BEVERLY HILLS, Calif. – “Inside Llewyn Davis” is the Joel and Ethan Coen’s 16th feature to date. Starring Oscar Isaac as a shade of New York folk singer Dave Van Ronk, it tells the story of the scene that Bob Dylan came into, the calm before a storm. It’s a love letter to music of the era, making for a potent collaboration – their fourth – with music maestro T Bone Burnett.
The filmmaker siblings are notoriously difficult interviews, though in most of my experiences with them it’s been pleasant. You just can’t drop the usual mundane queries and expect excitement. But when you key on to something they really want to discuss, usually something that has nothing to do with the film at hand, they light up. They don’t suffer too much heady consideration about their work and remain pragmatic, almost refreshingly so, in the face of such things. Nevertheless, they collectively make for one of the most vital voices in all of American art.
I recently sat down with the duo to discuss, among other things, long-standing collaborations, the allure of stardom and the romance of New York City. Read our back and forth below.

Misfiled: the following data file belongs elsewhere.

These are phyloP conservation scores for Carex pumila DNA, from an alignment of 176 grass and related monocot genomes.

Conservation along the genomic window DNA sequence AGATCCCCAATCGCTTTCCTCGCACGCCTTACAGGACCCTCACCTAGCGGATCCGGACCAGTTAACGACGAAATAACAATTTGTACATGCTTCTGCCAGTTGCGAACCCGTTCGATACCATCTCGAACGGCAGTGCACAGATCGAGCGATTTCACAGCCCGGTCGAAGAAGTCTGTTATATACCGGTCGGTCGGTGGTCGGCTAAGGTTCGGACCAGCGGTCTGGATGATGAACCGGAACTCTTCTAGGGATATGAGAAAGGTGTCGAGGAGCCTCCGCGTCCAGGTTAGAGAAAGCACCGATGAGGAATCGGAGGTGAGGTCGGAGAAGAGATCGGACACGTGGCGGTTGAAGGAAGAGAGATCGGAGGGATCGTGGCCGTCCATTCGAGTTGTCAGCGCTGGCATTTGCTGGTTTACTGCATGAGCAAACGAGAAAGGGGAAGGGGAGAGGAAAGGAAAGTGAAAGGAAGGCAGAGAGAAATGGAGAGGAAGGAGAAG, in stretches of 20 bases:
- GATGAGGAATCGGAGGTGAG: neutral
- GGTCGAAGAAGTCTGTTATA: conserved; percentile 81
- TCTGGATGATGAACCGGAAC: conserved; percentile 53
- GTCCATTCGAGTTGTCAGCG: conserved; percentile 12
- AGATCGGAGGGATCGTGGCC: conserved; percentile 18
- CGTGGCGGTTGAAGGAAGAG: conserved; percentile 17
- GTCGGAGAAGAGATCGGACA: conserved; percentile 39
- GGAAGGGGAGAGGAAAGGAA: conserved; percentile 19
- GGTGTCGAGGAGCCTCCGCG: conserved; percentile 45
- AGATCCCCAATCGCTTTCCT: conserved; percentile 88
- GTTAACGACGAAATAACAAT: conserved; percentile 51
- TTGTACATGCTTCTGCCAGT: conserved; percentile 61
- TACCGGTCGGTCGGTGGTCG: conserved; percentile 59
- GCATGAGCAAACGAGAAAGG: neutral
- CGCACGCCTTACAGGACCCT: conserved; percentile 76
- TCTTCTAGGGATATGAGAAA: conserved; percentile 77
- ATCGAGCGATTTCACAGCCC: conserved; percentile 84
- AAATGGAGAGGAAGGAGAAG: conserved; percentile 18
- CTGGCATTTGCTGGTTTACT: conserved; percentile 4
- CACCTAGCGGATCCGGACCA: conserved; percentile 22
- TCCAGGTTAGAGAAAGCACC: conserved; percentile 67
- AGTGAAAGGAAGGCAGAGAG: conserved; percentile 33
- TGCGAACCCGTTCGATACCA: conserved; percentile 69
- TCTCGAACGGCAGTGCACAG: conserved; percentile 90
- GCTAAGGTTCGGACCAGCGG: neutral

HitFix: So what’s it like being music producers on this film’s soundtrack? That’s new for you.
Ethan Coen: It’s fantastic! We sit around, put our names on things, and T Bone does all the work.
But you’ve got arrangement credits and whatnot. Do you kind of sit there and give input about what he might be doing?
Ethan: Not really. The “sit there” part is accurate.
Joel Coen: We’re thinking about doing it full time, actually! Switching professions. This movie stuff is bullshit! It’s a lot easier when T Bone’s around.
I know most of the music here was taken directly from the set but did you record anything a studio?
Ethan: We did pre-record some stuff before we started shooting, but that was more as rehearsal and possibly for record, but we knew we wanted to shoot the music live.
Joel: And then one of those songs was actually recorded – it was a set but, actually – well, I was going to say it was a recording studio, the old Edison recording studio in New York. But in fact when we were in there it was really no longer a real studio. There was no booth. We were just physically in the space.
Ethan: When they record the novelty song [“Please, Mr. Kennedy”].
Talk about that decision to record everything live on the set, which must have come very early on. How difficult was it as editors to deal with that in post-production?